Archive for the "Montessori Concepts" Category

  • In a word, Montessori means Respect

    What I learned from observing a Montessori Classroom My first look at Montessori (Courtesy- Ageofmontessori.org) As Professional Counselor and Parenting Coach, I recently set eyes on a Montessori classroom for the very first time.  As a newcomer, I was really unsure what I would find.  Honestly, I thought the self-directed learning process would likely involve a great deal of chaos and loudness.  I could not have been more pleasantly surprised in my visitation experience.  Immediately I was stunned by the slow pace and peaceful ambiance in the room.   The

  • ‘Work’ is a positive thing for children!

    'Work' is a positive thing for children! Those who are not familiar with the Montessori method will most often associate the word 'work' with a tiring, boring, monotonous duty that one must engage in, in order to keep up with daily living or earn money. In fact, most will also attempt to organize their work schedule to have regular holidays in order to avoid, get away, or take a break from work. As adults, work is most often thought of in a negative way. In a child's eyes, work is about energy: learning, engaging, strengthening, overcoming obstacles, becoming independent, and achieving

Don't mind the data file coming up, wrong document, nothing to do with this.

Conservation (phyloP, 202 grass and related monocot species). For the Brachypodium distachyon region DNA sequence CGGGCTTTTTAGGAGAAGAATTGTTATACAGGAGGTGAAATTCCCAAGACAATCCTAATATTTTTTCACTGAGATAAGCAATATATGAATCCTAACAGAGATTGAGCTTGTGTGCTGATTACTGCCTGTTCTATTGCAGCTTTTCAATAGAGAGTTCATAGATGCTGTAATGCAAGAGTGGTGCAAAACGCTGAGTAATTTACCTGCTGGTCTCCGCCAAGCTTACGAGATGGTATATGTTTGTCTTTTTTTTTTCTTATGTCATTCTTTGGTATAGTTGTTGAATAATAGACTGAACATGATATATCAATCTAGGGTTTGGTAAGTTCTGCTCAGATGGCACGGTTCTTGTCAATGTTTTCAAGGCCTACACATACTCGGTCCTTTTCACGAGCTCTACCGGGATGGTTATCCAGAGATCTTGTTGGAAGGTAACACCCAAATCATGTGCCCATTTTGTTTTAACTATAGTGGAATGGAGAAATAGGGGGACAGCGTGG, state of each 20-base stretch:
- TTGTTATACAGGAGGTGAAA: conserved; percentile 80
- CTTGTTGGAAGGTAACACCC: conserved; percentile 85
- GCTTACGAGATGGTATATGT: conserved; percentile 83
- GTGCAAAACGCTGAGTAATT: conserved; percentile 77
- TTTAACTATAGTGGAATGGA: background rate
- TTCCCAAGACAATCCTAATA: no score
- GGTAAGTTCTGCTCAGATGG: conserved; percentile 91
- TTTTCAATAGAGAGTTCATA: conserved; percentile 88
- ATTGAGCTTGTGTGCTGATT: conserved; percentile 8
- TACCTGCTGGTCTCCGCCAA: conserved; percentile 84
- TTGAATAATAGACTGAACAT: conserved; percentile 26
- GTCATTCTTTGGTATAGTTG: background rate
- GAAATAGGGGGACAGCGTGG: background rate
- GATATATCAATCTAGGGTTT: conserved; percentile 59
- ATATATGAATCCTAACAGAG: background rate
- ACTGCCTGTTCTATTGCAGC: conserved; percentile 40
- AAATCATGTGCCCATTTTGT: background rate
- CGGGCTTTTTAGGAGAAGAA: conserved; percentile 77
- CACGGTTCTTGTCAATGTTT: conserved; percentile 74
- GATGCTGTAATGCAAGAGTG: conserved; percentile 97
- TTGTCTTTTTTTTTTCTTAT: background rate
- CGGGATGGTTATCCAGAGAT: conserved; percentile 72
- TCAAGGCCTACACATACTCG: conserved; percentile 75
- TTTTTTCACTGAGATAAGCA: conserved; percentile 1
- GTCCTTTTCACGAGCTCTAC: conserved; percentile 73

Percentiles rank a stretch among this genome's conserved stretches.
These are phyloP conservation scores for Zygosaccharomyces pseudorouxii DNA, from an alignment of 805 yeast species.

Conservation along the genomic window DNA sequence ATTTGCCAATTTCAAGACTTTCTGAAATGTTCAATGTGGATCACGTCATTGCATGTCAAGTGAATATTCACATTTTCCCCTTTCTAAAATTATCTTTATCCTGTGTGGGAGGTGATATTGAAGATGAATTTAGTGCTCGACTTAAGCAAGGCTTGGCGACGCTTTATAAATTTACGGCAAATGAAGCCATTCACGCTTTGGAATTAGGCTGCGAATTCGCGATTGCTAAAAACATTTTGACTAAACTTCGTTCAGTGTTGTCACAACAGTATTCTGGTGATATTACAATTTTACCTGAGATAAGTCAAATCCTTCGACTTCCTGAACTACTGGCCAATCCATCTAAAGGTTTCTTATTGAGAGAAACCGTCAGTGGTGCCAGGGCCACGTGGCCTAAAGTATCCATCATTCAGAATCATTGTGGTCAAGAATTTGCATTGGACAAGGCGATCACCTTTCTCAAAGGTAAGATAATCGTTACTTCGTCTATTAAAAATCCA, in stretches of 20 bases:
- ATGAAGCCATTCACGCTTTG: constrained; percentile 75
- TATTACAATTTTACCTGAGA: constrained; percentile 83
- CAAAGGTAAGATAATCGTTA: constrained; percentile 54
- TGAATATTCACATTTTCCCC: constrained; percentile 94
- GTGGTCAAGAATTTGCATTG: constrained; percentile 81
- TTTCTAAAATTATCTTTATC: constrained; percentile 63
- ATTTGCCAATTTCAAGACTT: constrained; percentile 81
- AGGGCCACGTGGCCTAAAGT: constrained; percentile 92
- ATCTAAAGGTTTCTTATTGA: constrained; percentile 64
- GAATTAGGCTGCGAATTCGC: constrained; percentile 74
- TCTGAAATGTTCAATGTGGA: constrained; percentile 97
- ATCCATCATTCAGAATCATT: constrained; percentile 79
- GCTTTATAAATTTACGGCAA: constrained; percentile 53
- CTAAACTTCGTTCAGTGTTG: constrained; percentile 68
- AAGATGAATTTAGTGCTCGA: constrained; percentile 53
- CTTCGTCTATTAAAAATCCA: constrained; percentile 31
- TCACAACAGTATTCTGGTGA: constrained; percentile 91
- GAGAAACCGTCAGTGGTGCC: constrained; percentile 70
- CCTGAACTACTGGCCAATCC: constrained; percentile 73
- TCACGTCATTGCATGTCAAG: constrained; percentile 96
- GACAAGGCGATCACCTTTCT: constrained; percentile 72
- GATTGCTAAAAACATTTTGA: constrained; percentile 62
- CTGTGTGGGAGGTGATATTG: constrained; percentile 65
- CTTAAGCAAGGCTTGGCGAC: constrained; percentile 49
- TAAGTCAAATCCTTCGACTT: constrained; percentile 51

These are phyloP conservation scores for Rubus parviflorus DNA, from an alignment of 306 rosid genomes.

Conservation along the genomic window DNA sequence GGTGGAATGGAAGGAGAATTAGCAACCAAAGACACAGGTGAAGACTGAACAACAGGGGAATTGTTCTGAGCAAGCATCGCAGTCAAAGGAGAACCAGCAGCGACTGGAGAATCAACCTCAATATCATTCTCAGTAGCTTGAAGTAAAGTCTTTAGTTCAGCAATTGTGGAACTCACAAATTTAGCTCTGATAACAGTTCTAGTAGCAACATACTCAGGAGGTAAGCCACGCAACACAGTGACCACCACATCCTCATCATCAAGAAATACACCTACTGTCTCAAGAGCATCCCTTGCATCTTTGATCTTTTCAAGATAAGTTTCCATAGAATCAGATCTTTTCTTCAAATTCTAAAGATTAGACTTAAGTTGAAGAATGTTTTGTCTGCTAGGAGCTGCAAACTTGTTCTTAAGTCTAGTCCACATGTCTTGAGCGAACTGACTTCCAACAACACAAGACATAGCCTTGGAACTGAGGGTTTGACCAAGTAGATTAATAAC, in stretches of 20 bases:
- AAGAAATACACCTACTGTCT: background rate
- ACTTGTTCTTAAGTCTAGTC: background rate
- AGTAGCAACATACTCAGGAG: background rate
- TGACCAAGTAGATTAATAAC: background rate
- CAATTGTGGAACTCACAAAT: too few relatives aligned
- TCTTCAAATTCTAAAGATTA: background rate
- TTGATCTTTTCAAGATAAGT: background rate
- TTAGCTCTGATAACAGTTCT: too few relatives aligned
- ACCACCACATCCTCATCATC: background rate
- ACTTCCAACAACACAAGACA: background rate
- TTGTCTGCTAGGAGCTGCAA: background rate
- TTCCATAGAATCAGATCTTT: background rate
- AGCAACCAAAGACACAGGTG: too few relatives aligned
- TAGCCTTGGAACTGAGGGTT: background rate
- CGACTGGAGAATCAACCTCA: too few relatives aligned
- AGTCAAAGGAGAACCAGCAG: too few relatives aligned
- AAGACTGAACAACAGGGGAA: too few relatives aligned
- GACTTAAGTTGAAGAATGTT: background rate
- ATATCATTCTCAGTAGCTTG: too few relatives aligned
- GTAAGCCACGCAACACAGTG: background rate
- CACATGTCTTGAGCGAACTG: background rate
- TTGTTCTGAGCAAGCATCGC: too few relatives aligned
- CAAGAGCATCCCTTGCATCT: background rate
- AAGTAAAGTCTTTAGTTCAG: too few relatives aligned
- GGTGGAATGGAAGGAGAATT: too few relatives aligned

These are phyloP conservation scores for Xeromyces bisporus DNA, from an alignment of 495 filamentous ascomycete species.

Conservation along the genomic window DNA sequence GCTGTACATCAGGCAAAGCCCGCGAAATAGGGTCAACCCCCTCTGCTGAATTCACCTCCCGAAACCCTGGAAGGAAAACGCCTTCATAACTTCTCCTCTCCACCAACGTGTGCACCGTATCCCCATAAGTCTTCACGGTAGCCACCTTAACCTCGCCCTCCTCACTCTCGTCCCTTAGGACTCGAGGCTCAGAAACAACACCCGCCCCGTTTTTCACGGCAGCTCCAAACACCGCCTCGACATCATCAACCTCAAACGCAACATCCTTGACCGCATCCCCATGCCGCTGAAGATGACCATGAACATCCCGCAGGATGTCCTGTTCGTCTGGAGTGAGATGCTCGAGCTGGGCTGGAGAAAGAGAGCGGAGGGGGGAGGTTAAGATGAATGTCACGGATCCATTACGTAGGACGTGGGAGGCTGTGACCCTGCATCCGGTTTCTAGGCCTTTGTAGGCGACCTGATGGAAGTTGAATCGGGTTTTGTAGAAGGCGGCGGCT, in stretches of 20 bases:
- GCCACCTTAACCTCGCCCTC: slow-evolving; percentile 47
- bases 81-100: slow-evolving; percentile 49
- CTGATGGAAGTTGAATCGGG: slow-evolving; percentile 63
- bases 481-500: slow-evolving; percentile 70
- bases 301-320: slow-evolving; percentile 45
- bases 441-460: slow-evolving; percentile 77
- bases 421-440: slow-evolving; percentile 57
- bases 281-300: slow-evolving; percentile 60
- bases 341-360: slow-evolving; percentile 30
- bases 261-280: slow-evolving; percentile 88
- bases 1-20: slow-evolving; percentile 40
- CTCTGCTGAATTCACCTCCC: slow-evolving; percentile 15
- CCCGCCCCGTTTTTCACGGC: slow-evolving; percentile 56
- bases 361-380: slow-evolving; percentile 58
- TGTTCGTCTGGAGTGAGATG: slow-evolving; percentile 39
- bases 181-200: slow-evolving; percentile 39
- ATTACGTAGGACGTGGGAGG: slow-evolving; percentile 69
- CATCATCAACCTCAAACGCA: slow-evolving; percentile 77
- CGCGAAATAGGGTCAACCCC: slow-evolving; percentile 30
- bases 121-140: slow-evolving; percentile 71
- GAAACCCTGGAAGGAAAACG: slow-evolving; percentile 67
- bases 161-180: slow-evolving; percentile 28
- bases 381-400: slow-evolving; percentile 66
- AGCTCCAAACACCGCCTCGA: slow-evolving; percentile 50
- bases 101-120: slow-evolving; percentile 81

• And she gave us a superb educational model to end the “Race to Nowhere.”

    And she gave us a superb educational model to end the “Race to Nowhere.” By kate, on February 23rd, 2011 This is a guest post by Daniel Petter-Lipstein (bio at bottom). I “met” Daniel through blogging, and we got into some spirited, fascinating conversations about education. His children attend a Montessori school, and I was interested to learn more about the Montessori model and how it was working for his family. I asked him to write a guest post about it, and he sent me this fabulously thorough, characteristically eloquent, and clever piece

  • Goals of a Montessori School

    The main purpose of a Montessori school is to provide a carefully planned, stimulating environment which will help the child develop an excellent foundation for creative learning. The specific goals for the children who attend a Montessori school are presented below. Developing a positive attitude toward school Most of the learning activities are individualized:  i.e., each child engages in a learning task that particularly appeals to him...because he finds the activities geared to his needs and level of readiness. Consequently, he works at his own rate, repeating the task as often as he likes, thus experiencing a series of successful achievement. In